Dirty

– Locked into this small world of nothing and everything, you begin to rely on the things you cannot trust; yourself and the strange new land you now lay on. Being more scared than reflective, he falls to the ground, tired, hopeless, dirty. This song in particular is written in a minor key, to put pressure on the emotional psyche of you the listener, and delve into the depression of our man who is looking for any possible way out of this darkness.

The Storm and the Sea

– The ground you lay upon is no longer ground. You are in a dream, upon the tilting desk of a thrashed sailing ship, far out at sea. The waves overwhelm the boat, plummeting you into the dark cold sea at the dusk of a stormy day. Just as Mr. Unknown breathes his last, there is an incredibly powerful drum of thunder, which lays the sea flat in its wake. Starting as a whisper, the man becomes quickly overwhelmed with the infinite knowledge of a greater entity. The man does not know if it is in fact God, or deep self discovery that is fueling this wave of awareness which is feeding him now, but nevertheless understands what he has to do. The man now realizes that in order to regain self-purpose, he needs to remove anything in his own life that distracts him from personal growth. All the people, the jobs, the media, the stress of day to day monotonous life must be eliminated for him to truly become his own person. This will make him happy; this will make him whole. The track is a mini story set within the tale to add drama and depth to the storyline of the dream, as well as the entire album.

Lights

– You have awoken. From your dream. From your old life, on a grassy desolate plateau on an overcast morning. In the hazy distance, you, our man sees two single lights on either side of the horizon. The one behind you represents the old life you can still return to: The one even farther away in front of you represents where you want to be. You begin walking one step at a time in the direction of your future, shedding off the problems of your past as you go. This is still a struggle, yet you have seen what life would and will be like if you could only keep walking. The sound of Lights is almost that of a distress call from either light on the horizon to follow them. This creates the idea of choice between the two distinct calls, and which to follow in the end.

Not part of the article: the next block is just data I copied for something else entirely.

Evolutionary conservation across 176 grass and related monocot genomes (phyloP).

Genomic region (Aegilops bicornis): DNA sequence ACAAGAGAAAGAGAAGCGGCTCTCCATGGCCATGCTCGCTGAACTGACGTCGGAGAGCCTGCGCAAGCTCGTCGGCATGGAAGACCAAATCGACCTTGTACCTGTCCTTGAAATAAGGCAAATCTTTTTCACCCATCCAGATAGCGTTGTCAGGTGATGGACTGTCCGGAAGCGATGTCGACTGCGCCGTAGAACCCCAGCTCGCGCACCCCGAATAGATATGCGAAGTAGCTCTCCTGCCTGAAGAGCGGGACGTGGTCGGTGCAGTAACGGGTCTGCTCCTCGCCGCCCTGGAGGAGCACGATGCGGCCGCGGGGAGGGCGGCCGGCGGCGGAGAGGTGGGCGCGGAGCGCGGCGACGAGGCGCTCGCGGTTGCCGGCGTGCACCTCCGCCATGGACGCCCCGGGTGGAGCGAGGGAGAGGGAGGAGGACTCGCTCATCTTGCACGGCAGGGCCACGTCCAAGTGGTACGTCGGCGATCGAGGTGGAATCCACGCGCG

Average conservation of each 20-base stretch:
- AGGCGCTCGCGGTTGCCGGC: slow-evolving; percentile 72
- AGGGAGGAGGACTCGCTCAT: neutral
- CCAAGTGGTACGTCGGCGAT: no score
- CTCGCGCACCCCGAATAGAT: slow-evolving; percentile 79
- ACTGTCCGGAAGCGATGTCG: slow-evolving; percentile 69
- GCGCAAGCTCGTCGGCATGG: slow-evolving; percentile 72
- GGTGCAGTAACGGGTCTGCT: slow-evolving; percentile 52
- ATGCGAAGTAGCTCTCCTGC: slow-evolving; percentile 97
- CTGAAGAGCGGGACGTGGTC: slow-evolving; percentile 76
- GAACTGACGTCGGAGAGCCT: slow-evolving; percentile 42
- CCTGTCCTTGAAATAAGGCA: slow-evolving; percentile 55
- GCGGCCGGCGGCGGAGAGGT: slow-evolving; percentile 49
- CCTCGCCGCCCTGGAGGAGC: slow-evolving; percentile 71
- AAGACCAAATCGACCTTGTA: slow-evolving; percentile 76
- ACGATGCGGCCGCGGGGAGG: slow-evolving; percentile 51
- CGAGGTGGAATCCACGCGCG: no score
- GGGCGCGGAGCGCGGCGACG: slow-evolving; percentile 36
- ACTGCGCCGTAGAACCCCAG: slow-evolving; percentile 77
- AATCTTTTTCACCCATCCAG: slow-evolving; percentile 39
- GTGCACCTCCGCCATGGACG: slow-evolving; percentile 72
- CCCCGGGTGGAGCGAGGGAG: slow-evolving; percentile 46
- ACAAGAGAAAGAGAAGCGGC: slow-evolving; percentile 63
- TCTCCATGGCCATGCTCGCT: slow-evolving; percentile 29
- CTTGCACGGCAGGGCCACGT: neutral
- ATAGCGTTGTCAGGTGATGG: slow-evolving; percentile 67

Lost Pt.2

– Our man is running now, working harder than ever towards the light on the distant horizon, miles and miles away. He becomes Lost once again, frantic to find his way out of the wilderness that is Acadia. Stumbling and weak-kneed, he is walking with everything in him towards what in his mind he knows to be true. With the same feel as Lost Pt.1, this second addition to these pair of songs but with a slightly more uplifting feel, showing the overcoming power of Mr. Unknown’s determination.

Palisades

– There is a cliff. A cliff towering infinitely taller than the beach below of which the sea crashes over, stretching out to the distant white light. Unsure of what to do, he sits. He takes in the beauty of the island which has caused him so much pain, and so much hurt. The ground, the towering rocks that were once his weakness would now become his strength. He must begin to climb. Palisades takes in the full spectrum of beauty that our man observes during his meditation on the cliff. In building intensity towards the end signifies the building up of nerve and initiative to climb down the infinite cliff; the final test.

Electric

– Spurred on by the insatiable drive for a better life, he begins to climb down, the energy electric flowing through his body. This climb is long, and tiring, but the listener cannot give up now. The Unknown Man cannot give up now. If he lets go, everything he worked for would be for nothing, everything he wants will never come to pass, and Acadia will win as easily as it had invited him in. He does not waver. He does not stop. Absolutely drained of every last ounce of energy, his feet touch the rocky sand of the beach. This track sounds desperate, at nerve’s end and tired.

Remnant

– You have nothing left in you but the weakness left behind from the most tiring journey you have ever endured, but you are proud. You, the unknown man stand at the foot of the vast expanse of ocean, looking towards the light that glows not so far off through the haze. You are happy and have made peace with yourself, perfectly content with whatever type of confrontation whether physically, mentally, or spiritually possible. With the comfort of a new soul and the remnant of your old self left far behind in the wilderness of the island, the man with a smile begins to swim. The sound of the final song is comforting, soft, warm, and theatrical, a sweet and somewhat untold ending to the story of the Unknown Man.

 

 

 

Simplicity is Bliss

I know what you’re thinking; I have to be the most self-contradicting burk humanity has ever beheld for making such a statement after building one of the most difficult to understand stereo setups I could find. But, on the contrary, I completely understand the concept of simplicity in a gigging musicians environment. Although I run through up to sixteen pedals at a time, my signal path only runs through two before entering the front of my amp. I only use one guitar for ninety five percent of my work; I have only used two amp for an entire album, and even more amazingly my live setup this week has been boiled down to become even more logistically logical than ever before. Therefore on paper, and in the studio, my rig does its job beautifully, but when push comes to shove, simplicity makes the life of a working musician easier, and from time to time better sounding.